The reason why /d/ sounds more like a /ʤ/ in examples 1 – 5 above is because it is easier to combine a /ʤ/ sound with a /r/ sound than to combine a /d/ sound with a /r/ sound. You can try doing this yourself. Whilst /d/ and /r/ is possible you may find you must add an additional vowel sound to make the /r/ sound clearer. You can listen  to this comparison below (each word is repeated three times). Which one sounds clearer and smoother?

  1. drain – / dəreɪn/
  2. drain – /dreɪn/
  3. drain – / ʤreɪn/

Have a look at the pictures below. What do you think? Which one do you think is easier to do? To move from /d/ to /r/ or to move from /ʤ/ to /r/?

 

As a result, you may find that /r/ sounds clearer with /ʤ/ than with /d/.

With regards to examples 6 – 9, /d/ sounds more like /ʤ/ because of the invisible /j/ sound between the letters ‘d’ and ‘u’. For some speakers (like myself) it is easier to move from /ʤ/ to /j/ than from /d/ to /j/. You can test this yourself by switching between /ʤ/ and /j/, and /d/ and /j/. You might find that /ʤ/ and /j/ are made with similar parts of your mouth whilst /d/ and /j/ are made in different parts of your mouth. You can see this quite clearly in the pictures below too:

 

However, despite this you may hear pronunciation with /ʤ/ /j/ and /d/ /j/ by different speakers. You can hear both pronunciations below (each word is repeated three times):

  1. dune – a) /ʤju:n/ b) /dju:n/
  2. duke – a) /ʤju:k/ b) /dju:k/
  3. due – a) /ʤju:/ b) /dju:/
  4. dupe – a) /ʤju:p/ b) /dju:p/

/d/ Becomes /ʤ/ with Two Word

Listen to the examples below. Can you hear how the letter ‘d’ at the end of the first word sounds more like a /ʤ/ sound? Can you guess why?

  1. “I need your help.” –  /aɪ ni:ʤjɔ: help/
  2. “A mid-year exam.” –  /ə mɪʤjɪə ɪgzæm/
  3. “You cannot take a mud shower!” –  /ju: kənɒt teɪk ə mʌʤʃaʊwə/
  4. “He’s a mad chap (informal for ‘person’) indeed!” –  /hi:z ə mæʤʧæp/
  5. “I think I did a bad job.” –  /aɪ θɪŋk aɪ dɪd ə bæʤʤɒb/

We can hear from the examples above that several sounds affect the /d/ sound (in final position) making it sound more like a /ʤ/ sound. In examples 1 – 2 we can see that it is the /j/ sound (in ‘your’ and ‘year’). In example 3, it is the /ʃ/ sound (in ‘shower’). In example 4, it is the /ʧ/ sound (in ‘chap’) and in example 5, it is the /ʤ/ sound (in ‘job’).

Why does this happen?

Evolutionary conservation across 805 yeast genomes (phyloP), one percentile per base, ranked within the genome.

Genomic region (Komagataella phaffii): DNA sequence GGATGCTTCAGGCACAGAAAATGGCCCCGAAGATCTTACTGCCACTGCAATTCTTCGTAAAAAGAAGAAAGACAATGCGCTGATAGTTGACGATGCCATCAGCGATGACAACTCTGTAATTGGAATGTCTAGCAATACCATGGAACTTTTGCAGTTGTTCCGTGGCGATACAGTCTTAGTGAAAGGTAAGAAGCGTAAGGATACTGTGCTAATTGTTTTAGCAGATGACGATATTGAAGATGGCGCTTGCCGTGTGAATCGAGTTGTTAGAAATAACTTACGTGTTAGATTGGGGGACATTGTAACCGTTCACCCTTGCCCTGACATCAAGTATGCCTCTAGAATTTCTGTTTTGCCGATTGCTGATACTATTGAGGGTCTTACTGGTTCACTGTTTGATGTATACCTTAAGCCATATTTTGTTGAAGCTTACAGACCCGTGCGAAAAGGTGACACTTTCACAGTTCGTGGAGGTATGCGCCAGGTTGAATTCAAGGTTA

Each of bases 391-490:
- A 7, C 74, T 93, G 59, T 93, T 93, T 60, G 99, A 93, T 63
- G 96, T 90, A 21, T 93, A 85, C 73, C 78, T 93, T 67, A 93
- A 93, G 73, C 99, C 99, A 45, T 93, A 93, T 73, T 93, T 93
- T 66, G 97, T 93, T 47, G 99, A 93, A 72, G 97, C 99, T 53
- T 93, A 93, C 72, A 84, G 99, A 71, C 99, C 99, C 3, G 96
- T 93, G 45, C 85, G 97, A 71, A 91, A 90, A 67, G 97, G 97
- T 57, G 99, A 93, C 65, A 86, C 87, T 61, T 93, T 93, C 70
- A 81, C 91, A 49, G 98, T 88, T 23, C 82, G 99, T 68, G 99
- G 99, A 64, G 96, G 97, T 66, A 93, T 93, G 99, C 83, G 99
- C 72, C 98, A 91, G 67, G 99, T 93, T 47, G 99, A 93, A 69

The reason why /d/ in final position changes to /ʤ/ sound depends on what sound comes after in the next word. In the examples above these sounds are /j/ /ʃ/ /ʧ/ and /ʤ/. The reason why this happens is because it is easier to move from a /ʤ/ sound to those sounds than to move from a /d/ sound. If you make these sounds you will notice that /ʤ/ uses similar parts of the mouth as /j/ /ʃ/ /ʧ/ however /d/ is made in a different part of the mouth. You can see this clearly in the pictures below.

 

Why might this be important for teaching?

Sounds changing are a strong feature of connected speech in English and this can cause problems for students who expect certain letters to have certain sounds. For example, students may see ‘d’ and expect it to have a /d/ sound (which it mostly does). When they listen to words and phrases in English where ‘d’ can sound more like a /ʤ/ they may get confused or it may take them longer to process the word.

As a result, it may be a good idea to draw your students attention to how ‘d’ can have a /ʤ/ sound to help with understanding words and phrases more quickly and also to help with their fluency.

So, next time you teach target vocabulary from your textbook which have the pronunciation features described above consider modelling the words with more of a /ʤ/ sound instead.

As always, these are pronunciation features of connected speech and if your students do not produce the /ʤ/ sound as intended they are not doing anything wrong!

If you found this article useful please like, comment and share and as usuall do not forget to download the poster below for your classroom!

DOWNLOAD POSTER When /d/ becomes /ʤ/

Also feel free to use the ‘Comments’ box below if you have any questions about the article.

 

When /t/ becomes /ʧ/

 

t becomes ch logo

Welcome back teachers! In this article we focus on how /t/ can sometimes sound more like /ʧ/.

In English, /t/ is usually represented by the letter ‘t’ such as in ‘ten’, ‘turtle’, ‘cat’ and ‘tent’. As for /ʧ/ this is usually represented by the letters ‘ch’ such as in ‘chips’ and ‘touch’. Sometimes /ʧ/  can be represented by the letters ‘tch’ such as in ‘match’ and ‘ratchet’.

/t/ Becomes /ʧ/ In One Word

The /t/ sound can change to a /ʧ/ sound in two ways. Let’s look at the first way by listening to the words below:

  1. train – /ʧreɪn/ (usually transcribed as /treɪn/)
  2. tram – /ʧræm/ (usually transcribed as /træm/)
  3. trip – /ʧrɪp/ (usually transcribed as /trɪp/)
  4. attribute – /æʧrəbju:t/ (usually transcribed as /ætrəbju:t/)

 

  1. tune – /ʧu:n/ (usually transcribed as /tju:n/)
  2. tuna – /ʧu:nə/ (usually transcribed as /tju:nə/)
  3. tube – /ʧu:b/ (usually transcribed as /tju:b/)
  4. fortune /fɔ:ʧu:n/ (usually transcribed as /fɔ:tju:n/)

From the above examples, we can see that when /t/ is together with /r/ it sounds more like a /ʧ/ sound.

With examples 5-6 you can see that the letter ‘t’ is with the letter ‘u’. However, there is a sound you cannot see between ‘t’ and ‘u’. This is the /j/ sound (usually represented by the letter ‘y’). When /t/ is with /j/ it sounds more like a  /ʧ/ sound (especially in British English). Try listening to examples 5-6 again.

Why does this happen?